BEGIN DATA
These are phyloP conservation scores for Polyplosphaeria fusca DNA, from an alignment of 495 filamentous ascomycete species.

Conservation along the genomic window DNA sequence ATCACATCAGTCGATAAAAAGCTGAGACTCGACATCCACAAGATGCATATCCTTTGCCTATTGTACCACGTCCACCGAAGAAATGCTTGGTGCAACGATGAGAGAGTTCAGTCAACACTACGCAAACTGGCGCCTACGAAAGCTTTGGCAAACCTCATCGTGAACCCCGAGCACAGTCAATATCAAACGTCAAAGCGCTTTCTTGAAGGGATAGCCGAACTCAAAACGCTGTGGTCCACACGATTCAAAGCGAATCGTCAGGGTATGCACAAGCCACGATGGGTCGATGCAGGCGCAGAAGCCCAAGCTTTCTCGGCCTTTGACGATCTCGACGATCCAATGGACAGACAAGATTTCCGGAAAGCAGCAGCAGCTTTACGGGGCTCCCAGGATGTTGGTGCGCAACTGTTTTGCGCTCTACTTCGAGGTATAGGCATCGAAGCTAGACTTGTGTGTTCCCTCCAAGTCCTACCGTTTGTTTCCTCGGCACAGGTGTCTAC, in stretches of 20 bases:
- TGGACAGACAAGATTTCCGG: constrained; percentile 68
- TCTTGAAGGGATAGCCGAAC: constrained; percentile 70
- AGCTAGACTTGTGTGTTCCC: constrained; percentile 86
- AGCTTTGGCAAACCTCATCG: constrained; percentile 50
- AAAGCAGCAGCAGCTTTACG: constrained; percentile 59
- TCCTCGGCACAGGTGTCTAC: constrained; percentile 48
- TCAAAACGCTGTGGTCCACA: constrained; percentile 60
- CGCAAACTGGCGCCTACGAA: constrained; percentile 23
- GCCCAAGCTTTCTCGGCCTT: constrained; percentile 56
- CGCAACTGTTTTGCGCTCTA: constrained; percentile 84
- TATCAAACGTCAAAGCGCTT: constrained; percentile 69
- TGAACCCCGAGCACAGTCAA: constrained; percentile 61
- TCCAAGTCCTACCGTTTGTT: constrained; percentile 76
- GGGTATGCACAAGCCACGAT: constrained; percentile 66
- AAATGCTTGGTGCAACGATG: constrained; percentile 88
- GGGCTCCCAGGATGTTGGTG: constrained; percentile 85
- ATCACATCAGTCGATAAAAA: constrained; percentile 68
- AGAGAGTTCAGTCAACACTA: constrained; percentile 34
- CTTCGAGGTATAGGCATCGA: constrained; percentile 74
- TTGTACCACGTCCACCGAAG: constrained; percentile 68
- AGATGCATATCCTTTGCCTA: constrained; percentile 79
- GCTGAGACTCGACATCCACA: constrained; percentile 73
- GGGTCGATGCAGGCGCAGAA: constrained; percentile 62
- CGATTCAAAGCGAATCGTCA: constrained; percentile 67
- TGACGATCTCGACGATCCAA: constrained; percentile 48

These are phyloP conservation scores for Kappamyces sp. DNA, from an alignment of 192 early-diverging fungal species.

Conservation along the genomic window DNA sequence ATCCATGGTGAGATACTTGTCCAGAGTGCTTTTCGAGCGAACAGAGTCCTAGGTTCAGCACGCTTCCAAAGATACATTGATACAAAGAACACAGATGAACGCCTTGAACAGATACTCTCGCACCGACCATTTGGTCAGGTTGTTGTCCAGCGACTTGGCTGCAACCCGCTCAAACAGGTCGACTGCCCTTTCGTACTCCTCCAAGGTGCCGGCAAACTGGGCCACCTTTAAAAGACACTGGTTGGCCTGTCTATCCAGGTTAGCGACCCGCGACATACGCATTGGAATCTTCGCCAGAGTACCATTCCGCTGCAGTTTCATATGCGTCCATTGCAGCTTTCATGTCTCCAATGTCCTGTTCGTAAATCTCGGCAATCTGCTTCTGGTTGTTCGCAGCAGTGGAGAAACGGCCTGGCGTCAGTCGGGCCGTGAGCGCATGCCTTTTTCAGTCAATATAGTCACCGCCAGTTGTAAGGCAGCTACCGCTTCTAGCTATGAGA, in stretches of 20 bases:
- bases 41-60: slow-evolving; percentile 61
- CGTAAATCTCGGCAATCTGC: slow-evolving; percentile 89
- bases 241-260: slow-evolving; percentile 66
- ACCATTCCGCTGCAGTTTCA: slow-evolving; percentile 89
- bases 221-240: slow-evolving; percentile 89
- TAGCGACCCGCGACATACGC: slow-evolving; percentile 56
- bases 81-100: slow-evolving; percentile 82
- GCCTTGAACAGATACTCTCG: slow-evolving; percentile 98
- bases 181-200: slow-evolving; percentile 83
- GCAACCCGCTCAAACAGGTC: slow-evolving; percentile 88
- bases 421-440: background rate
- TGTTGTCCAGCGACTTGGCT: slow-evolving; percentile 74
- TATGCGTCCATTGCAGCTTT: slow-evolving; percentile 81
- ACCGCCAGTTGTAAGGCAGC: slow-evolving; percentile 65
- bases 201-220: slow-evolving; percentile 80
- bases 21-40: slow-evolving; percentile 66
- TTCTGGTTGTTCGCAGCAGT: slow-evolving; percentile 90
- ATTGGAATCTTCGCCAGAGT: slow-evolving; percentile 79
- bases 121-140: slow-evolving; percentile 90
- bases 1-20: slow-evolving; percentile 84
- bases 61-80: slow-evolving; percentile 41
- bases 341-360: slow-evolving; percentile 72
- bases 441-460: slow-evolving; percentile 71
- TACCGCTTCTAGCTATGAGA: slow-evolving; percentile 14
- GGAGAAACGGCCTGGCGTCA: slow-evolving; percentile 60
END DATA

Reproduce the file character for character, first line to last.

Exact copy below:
These are phyloP conservation scores for Polyplosphaeria fusca DNA, from an alignment of 495 filamentous ascomycete species.

Conservation along the genomic window DNA sequence ATCACATCAGTCGATAAAAAGCTGAGACTCGACATCCACAAGATGCATATCCTTTGCCTATTGTACCACGTCCACCGAAGAAATGCTTGGTGCAACGATGAGAGAGTTCAGTCAACACTACGCAAACTGGCGCCTACGAAAGCTTTGGCAAACCTCATCGTGAACCCCGAGCACAGTCAATATCAAACGTCAAAGCGCTTTCTTGAAGGGATAGCCGAACTCAAAACGCTGTGGTCCACACGATTCAAAGCGAATCGTCAGGGTATGCACAAGCCACGATGGGTCGATGCAGGCGCAGAAGCCCAAGCTTTCTCGGCCTTTGACGATCTCGACGATCCAATGGACAGACAAGATTTCCGGAAAGCAGCAGCAGCTTTACGGGGCTCCCAGGATGTTGGTGCGCAACTGTTTTGCGCTCTACTTCGAGGTATAGGCATCGAAGCTAGACTTGTGTGTTCCCTCCAAGTCCTACCGTTTGTTTCCTCGGCACAGGTGTCTAC, in stretches of 20 bases:
- TGGACAGACAAGATTTCCGG: constrained; percentile 68
- TCTTGAAGGGATAGCCGAAC: constrained; percentile 70
- AGCTAGACTTGTGTGTTCCC: constrained; percentile 86
- AGCTTTGGCAAACCTCATCG: constrained; percentile 50
- AAAGCAGCAGCAGCTTTACG: constrained; percentile 59
- TCCTCGGCACAGGTGTCTAC: constrained; percentile 48
- TCAAAACGCTGTGGTCCACA: constrained; percentile 60
- CGCAAACTGGCGCCTACGAA: constrained; percentile 23
- GCCCAAGCTTTCTCGGCCTT: constrained; percentile 56
- CGCAACTGTTTTGCGCTCTA: constrained; percentile 84
- TATCAAACGTCAAAGCGCTT: constrained; percentile 69
- TGAACCCCGAGCACAGTCAA: constrained; percentile 61
- TCCAAGTCCTACCGTTTGTT: constrained; percentile 76
- GGGTATGCACAAGCCACGAT: constrained; percentile 66
- AAATGCTTGGTGCAACGATG: constrained; percentile 88
- GGGCTCCCAGGATGTTGGTG: constrained; percentile 85
- ATCACATCAGTCGATAAAAA: constrained; percentile 68
- AGAGAGTTCAGTCAACACTA: constrained; percentile 34
- CTTCGAGGTATAGGCATCGA: constrained; percentile 74
- TTGTACCACGTCCACCGAAG: constrained; percentile 68
- AGATGCATATCCTTTGCCTA: constrained; percentile 79
- GCTGAGACTCGACATCCACA: constrained; percentile 73
- GGGTCGATGCAGGCGCAGAA: constrained; percentile 62
- CGATTCAAAGCGAATCGTCA: constrained; percentile 67
- TGACGATCTCGACGATCCAA: constrained; percentile 48

These are phyloP conservation scores for Kappamyces sp. DNA, from an alignment of 192 early-diverging fungal species.

Conservation along the genomic window DNA sequence ATCCATGGTGAGATACTTGTCCAGAGTGCTTTTCGAGCGAACAGAGTCCTAGGTTCAGCACGCTTCCAAAGATACATTGATACAAAGAACACAGATGAACGCCTTGAACAGATACTCTCGCACCGACCATTTGGTCAGGTTGTTGTCCAGCGACTTGGCTGCAACCCGCTCAAACAGGTCGACTGCCCTTTCGTACTCCTCCAAGGTGCCGGCAAACTGGGCCACCTTTAAAAGACACTGGTTGGCCTGTCTATCCAGGTTAGCGACCCGCGACATACGCATTGGAATCTTCGCCAGAGTACCATTCCGCTGCAGTTTCATATGCGTCCATTGCAGCTTTCATGTCTCCAATGTCCTGTTCGTAAATCTCGGCAATCTGCTTCTGGTTGTTCGCAGCAGTGGAGAAACGGCCTGGCGTCAGTCGGGCCGTGAGCGCATGCCTTTTTCAGTCAATATAGTCACCGCCAGTTGTAAGGCAGCTACCGCTTCTAGCTATGAGA, in stretches of 20 bases:
- bases 41-60: slow-evolving; percentile 61
- CGTAAATCTCGGCAATCTGC: slow-evolving; percentile 89
- bases 241-260: slow-evolving; percentile 66
- ACCATTCCGCTGCAGTTTCA: slow-evolving; percentile 89
- bases 221-240: slow-evolving; percentile 89
- TAGCGACCCGCGACATACGC: slow-evolving; percentile 56
- bases 81-100: slow-evolving; percentile 82
- GCCTTGAACAGATACTCTCG: slow-evolving; percentile 98
- bases 181-200: slow-evolving; percentile 83
- GCAACCCGCTCAAACAGGTC: slow-evolving; percentile 88
- bases 421-440: background rate
- TGTTGTCCAGCGACTTGGCT: slow-evolving; percentile 74
- TATGCGTCCATTGCAGCTTT: slow-evolving; percentile 81
- ACCGCCAGTTGTAAGGCAGC: slow-evolving; percentile 65
- bases 201-220: slow-evolving; percentile 80
- bases 21-40: slow-evolving; percentile 66
- TTCTGGTTGTTCGCAGCAGT: slow-evolving; percentile 90
- ATTGGAATCTTCGCCAGAGT: slow-evolving; percentile 79
- bases 121-140: slow-evolving; percentile 90
- bases 1-20: slow-evolving; percentile 84
- bases 61-80: slow-evolving; percentile 41
- bases 341-360: slow-evolving; percentile 72
- bases 441-460: slow-evolving; percentile 71
- TACCGCTTCTAGCTATGAGA: slow-evolving; percentile 14
- GGAGAAACGGCCTGGCGTCA: slow-evolving; percentile 60